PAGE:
For example, the Department has argued that Jose Padilla, a U.S. citizen who has not been able to communicate with his attorney or family since he was arrested 15 months ago, should not be allowed an opportunity to rebut evidence that the government presents. The Department has even defied a federal court order to permit Padilla access to his counsel.
In addition, the administration has treated similar cases involving terrorist suspects in entirely different ways without explaining why.
Thus, some deemed "enemy combatants" have been held in military brigs where, like Padilla, they have been deprived of all due-process rights, while others have been subjected to criminal prosecution where due process is guaranteed. The administration has accused both John Walker Lindh, the so-called "American Taliban," and Yaser Hamdi of participating in hostilities against the United States in Afghanistan. Both are U.S. citizens captured in Afghanistan at the same time and handed over to U.S. forces there. Yet the administration pressed criminal charges against Lindh through the normal criminal justice system, while Hamdi has been held in incommunicado detention for 16 months.
Moreover, the administration has assumed the power to abruptly and without explanation move suspects from one jurisdiction to another. Just before his long-scheduled criminal trial, one defendant, Ali Saleh Kahlah al-Marri, was designated an "enemy combatant" and denied due-process rights. The decision followed a series of adverse procedural rulings in the prosecution. The Justice Department has hinted it may do the same with Zacarias Moussaoui if it loses some pre-trial court decisions.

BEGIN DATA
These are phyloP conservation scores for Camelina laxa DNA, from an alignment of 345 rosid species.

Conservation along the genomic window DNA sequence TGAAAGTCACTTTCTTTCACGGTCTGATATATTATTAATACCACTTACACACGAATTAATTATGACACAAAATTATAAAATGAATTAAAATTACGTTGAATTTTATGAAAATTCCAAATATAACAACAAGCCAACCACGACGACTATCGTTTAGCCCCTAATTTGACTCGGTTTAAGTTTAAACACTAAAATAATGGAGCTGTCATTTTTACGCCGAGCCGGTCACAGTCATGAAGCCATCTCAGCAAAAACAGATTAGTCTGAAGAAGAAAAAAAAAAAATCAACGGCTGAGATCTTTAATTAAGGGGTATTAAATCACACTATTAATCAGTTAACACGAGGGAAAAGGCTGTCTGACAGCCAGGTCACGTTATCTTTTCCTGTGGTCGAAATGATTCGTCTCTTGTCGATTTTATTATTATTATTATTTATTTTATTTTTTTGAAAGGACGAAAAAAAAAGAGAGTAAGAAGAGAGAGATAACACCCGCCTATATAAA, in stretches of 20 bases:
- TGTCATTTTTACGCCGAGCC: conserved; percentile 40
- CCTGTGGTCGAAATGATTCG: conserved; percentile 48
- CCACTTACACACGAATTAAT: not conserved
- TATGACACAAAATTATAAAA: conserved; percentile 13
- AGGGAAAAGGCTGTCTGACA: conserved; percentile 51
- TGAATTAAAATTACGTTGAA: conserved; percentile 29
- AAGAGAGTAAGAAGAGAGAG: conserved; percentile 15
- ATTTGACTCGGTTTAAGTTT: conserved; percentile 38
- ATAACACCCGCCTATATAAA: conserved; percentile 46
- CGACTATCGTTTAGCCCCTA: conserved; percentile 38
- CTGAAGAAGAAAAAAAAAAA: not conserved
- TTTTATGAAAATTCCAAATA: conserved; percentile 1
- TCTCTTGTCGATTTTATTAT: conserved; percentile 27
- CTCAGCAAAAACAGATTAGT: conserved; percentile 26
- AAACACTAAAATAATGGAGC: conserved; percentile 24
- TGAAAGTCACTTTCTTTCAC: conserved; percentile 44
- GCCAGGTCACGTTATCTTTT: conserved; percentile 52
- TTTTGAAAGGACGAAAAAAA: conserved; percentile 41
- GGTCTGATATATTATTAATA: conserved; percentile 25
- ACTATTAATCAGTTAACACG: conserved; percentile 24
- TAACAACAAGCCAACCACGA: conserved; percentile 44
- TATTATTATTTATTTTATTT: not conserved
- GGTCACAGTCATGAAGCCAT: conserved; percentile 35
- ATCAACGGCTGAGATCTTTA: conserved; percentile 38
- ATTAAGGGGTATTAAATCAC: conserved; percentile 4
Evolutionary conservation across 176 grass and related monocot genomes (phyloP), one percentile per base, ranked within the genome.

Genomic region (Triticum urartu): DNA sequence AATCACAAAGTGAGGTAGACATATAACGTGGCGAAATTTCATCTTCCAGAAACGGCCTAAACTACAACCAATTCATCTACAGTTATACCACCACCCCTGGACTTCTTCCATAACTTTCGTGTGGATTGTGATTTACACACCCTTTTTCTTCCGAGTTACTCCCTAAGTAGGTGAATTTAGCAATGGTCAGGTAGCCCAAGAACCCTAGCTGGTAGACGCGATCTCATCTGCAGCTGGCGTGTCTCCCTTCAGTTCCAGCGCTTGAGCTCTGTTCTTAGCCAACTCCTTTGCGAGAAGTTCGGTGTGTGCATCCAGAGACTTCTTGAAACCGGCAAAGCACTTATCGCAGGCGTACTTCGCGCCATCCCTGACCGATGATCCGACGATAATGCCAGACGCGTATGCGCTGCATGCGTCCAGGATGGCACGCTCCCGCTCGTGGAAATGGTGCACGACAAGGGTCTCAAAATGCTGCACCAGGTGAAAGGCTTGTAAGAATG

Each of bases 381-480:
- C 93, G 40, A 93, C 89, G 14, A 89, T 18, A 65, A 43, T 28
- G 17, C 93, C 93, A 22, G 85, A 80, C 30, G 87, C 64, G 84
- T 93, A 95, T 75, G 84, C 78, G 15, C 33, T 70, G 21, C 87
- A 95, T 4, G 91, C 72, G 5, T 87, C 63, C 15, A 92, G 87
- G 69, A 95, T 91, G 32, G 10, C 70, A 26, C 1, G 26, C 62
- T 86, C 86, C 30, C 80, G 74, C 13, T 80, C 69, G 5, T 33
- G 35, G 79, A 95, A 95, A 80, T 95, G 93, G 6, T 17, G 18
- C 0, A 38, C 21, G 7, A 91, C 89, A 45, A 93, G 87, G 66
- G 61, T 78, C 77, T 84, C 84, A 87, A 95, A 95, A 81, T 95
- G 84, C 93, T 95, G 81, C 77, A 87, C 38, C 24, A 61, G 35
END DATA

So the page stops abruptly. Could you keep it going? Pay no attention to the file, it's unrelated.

A second focus of the report addresses the increasing secrecy that characterizes the administration's approach to security, a secrecy that contrasts sharply with its insistence that it should have unfettered access to personal information.
The Justice Department has continued to defend provisions of the USA Patriot Act that allow the FBI to secretly access personal information of citizens (including library medical, education, internet, telephone and financial records) "without having to show that the target has any involvement in espionage or terrorism." To compel the surrender of such records, the FBI need only assert that it is part of an investigation "to protect against international terrorism or clandestine intelligence activities." Moreover, the Act makes it a crime for the service provider to inform the target of the investigation, a provision that has provoked outright civil disobedience by public librarians in particular.
And while the government asserts the right to find out more about individuals on demand, it is also withholding more information about its own activities as well as those of its predecessors. According to the National Archive and Records Administration, the number of classification actions by the executive branch rose 14 percent in 2002 over 2001, while declassification--the release of previously secret documents--last year fell to the lowest level in seven years.
The new report also includes sections on the treatment of immigrants and refugees who, in contrast to previous years, are assumed to be a "primary national threat," according to LCHR, and on the impact abroad of the administration's failure to adhere to rule-of-law principles.
"Terrorism has become the new rubric under which opportunistic government seek to justify their actions, however offensive to human rights," according to the report. Many authoritarian and some democratic governments, the report says, have enacted sweeping "anti-terrorist" legislation, many provisions of which dispense with due process standards. At the same time, the administration has helped to undermine the power of independent courts in countries, including Bosnia and Malawi, where it spirited individuals out of the country in defiance of court rulings.